“I couldn’t allow this to go on. I know this is what Herbert would have wanted under these circumstances. Can you forgive me, Toby?” Hawk asked. Hawk looked pitiful when he said this. He was heartbroken to lose Herbert Sr. Toby decided that Hawk must have viewed this as an act of mercy.

Toby nodded in agreement.

Then Toby said, “You did what you felt was right. You did the best you could, and we don’t need to discuss it further or tell anyone else.”

When the room cleared out, Mr. Rollins pulled Toby and his mom into a quiet corner.

He placed his hand on Toby’s shoulder, and then said, “Herbert told me many times that Hawk is not a typical android. He said, ‘He’s almost a person. He has an empathy chip, and he feels deep emotions.’ I need you to understand this because it is very important to me and to him.”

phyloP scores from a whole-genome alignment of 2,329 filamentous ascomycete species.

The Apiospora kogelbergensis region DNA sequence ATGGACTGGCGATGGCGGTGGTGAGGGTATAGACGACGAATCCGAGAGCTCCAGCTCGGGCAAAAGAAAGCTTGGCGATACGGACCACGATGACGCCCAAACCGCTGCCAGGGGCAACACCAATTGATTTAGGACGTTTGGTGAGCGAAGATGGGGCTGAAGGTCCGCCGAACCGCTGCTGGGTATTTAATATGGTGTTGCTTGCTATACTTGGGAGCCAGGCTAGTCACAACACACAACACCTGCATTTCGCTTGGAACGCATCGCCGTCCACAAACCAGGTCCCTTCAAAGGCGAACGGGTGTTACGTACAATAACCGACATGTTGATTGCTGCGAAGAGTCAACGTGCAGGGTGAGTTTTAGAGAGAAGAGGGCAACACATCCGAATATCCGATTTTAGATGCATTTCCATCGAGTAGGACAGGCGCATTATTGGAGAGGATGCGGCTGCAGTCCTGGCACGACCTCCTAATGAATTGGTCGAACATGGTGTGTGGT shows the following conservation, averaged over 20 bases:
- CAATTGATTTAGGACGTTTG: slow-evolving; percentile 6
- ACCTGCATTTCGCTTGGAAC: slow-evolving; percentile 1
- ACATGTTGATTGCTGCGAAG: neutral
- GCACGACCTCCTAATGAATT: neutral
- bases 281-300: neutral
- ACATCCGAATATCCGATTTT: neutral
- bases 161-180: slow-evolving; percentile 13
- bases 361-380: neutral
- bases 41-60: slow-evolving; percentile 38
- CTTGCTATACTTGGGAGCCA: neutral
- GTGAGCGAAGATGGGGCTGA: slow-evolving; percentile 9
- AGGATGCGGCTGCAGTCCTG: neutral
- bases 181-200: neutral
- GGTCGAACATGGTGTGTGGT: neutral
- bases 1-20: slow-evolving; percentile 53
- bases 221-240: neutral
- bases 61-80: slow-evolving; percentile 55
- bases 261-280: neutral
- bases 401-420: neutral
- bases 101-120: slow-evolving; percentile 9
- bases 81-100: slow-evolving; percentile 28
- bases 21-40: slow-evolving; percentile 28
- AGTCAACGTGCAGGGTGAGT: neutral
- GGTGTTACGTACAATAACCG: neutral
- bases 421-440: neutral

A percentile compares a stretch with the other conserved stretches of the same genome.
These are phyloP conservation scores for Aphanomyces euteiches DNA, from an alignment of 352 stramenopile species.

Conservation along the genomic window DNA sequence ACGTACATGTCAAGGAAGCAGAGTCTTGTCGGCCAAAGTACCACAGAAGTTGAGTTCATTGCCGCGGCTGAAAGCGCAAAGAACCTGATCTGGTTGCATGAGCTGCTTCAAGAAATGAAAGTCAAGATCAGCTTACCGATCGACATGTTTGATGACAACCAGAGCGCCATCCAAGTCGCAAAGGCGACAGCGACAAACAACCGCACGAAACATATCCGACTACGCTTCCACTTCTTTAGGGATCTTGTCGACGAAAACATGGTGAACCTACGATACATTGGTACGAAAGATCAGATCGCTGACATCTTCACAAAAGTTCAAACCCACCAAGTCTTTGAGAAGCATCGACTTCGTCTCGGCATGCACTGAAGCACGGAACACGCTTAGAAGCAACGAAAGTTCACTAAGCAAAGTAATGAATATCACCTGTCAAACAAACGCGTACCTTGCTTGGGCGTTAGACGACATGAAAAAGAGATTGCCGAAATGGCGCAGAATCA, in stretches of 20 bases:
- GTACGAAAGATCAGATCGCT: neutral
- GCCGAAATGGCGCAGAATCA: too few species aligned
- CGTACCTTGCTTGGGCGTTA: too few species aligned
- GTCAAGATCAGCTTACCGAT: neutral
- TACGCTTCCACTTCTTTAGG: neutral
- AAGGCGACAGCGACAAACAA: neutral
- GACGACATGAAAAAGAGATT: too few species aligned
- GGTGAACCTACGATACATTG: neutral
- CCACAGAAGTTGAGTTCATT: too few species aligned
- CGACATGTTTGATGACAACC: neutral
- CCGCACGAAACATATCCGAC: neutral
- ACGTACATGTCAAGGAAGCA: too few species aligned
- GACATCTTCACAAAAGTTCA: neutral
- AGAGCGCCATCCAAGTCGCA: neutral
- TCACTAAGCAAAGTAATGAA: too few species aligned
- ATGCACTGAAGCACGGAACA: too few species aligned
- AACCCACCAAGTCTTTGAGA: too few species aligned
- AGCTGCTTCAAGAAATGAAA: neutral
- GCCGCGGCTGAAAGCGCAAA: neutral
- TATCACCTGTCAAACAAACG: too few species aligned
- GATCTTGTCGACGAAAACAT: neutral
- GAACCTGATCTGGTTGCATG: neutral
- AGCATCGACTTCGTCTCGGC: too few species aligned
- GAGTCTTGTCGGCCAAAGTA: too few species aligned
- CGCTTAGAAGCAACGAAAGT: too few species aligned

“Can my mother and I sign the paperwork now? We’d like to complete the legal paperwork and ensure Hawk’s safe transfer,” Toby asked Mr. Rollins.

“Yes, of course,” he replied, looking pulled together in spite of all the hospital room drama. Toby thought that advocates must be used to courtroom drama, and so perhaps this situation didn’t feel alien to Mr. Rollins.

They stepped outside the room and then into a nearby waiting room. Mr. Rollins had all the documents with him on a portable device. “This document transfers the care and maintenance of Stephen Hawking to you, Toby Troy, and to your mother as a co-owner and guardian until you become of legal age at eighteen,” Rollins explained.

Nodding, smiling, Toby signed. Then his mom signed, registering her thumbprint on the screen.

“Today is the day,” she said. “Congratulations!”